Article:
Tintoretto: The Artist of Venice at 500, the first retrospective of the artist in North America, features nearly 50 paintings and more than a dozen works on paper spanning the artist's entire career. Included in the rich selection of domestic and international loans are works ranging from regal portraits of Venetian aristocracy to religious and mythological narrative scenes. In addition, Tintoretto will explore the artist's working methods 

The exhibition curators are Tintoretto experts Robert Echols, independent scholar, and Frederick Ilchman, chair of the Art of Europe department and Mrs. Russell W. Baker Curator of Paintings at the Museum of Fine Arts, Boston. While Tintoretto was considered one of the "Big Three" 16th-century Venetian painters alongside Titian and Paolo Veronese during his lifetime and in the succeeding centuries, works by Tintoretto's assistants and followers have frequently been misattributed to the master. Echols and Ilchman are widely responsible for a new and more accurate understanding of Tintoretto's oeuvre and chronology, first explored in the Museo del Prado's Tintoretto exhibition in 2007. A fully illustrated exhibition catalog will be published in English and Italian and include a range of essays by the curators and other leading scholars as well as new research and scientific studies of Tintoretto's work. 

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Jacopo Tintoretto, Man with a Golden Chain, c. 1555, oil on canvas, overall: 104 x 77 cm (40 15/16 x 30 5/16 in.), Museo Nacional del Prado, ©Photographic Archive Museo Nacional del PradoCourtesy National Gallery of Art, Washington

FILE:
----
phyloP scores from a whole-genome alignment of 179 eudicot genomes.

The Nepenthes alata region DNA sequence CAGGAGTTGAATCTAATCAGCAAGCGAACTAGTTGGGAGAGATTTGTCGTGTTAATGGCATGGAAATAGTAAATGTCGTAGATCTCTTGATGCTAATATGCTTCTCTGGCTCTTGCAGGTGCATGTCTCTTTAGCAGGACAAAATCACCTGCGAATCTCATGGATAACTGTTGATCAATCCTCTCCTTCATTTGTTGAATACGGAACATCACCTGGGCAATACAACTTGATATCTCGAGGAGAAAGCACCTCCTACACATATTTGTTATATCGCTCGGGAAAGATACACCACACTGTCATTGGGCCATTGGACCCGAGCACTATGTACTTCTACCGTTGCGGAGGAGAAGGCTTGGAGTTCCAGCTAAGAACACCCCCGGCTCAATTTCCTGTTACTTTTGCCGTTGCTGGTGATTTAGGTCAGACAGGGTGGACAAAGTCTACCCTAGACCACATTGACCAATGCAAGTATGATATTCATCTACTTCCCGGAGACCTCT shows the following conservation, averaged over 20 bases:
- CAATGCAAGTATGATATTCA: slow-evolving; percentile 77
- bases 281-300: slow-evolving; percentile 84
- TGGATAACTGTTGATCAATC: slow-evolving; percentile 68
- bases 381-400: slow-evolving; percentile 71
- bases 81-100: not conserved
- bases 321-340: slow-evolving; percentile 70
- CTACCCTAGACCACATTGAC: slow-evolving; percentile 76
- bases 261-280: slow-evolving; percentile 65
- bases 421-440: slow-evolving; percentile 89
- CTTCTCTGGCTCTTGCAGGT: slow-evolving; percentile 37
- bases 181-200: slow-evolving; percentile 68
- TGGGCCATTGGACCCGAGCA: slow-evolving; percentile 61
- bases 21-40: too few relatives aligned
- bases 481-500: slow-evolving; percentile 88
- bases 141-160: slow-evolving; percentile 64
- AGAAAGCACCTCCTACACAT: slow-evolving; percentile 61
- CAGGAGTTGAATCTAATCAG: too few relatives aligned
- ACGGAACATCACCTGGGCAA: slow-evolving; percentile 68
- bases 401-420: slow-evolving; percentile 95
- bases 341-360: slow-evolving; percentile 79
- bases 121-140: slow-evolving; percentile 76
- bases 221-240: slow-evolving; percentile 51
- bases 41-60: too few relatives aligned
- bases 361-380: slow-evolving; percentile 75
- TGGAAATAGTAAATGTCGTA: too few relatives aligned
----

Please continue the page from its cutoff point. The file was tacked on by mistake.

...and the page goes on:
Drawing in Tintoretto's Venice 
The Morgan Library & Museum, New York, October 12, 2018–January 6, 2019 
National Gallery of Art, Washington, March 3–May 26, 2019
 
The first exhibition to focus specifically on Tintoretto's work as a draftsman, Drawing in Tintoretto's Venice provides new ideas about his evolution as a draftsman, about the dating and function of the so-called "sculpture drawings," and about Tintoretto's place in the Venetian tradition. 

The exhibition begins with drawings by Tintoretto's predecessors and contemporaries, including Titian, Veronese, and Jacopo Bassano, to show his sources as well as his individuality. Tintoretto's distinctive figure drawings are the heart of the show, which includes both preparatory drawings and a group of his studies after sculptures by Michelangelo and others that document the teaching practice in Tintoretto's workshop. The exhibition also considers artists whose drawing style was influenced by Tintoretto's, particularly his son Domenico Tintoretto and Palma Giovane. A final section of the exhibition considers an interesting group of drawings—always connected with Tintoretto and his followers—that has recently been proposed as the work of the young El Greco, dating from his time in Venice.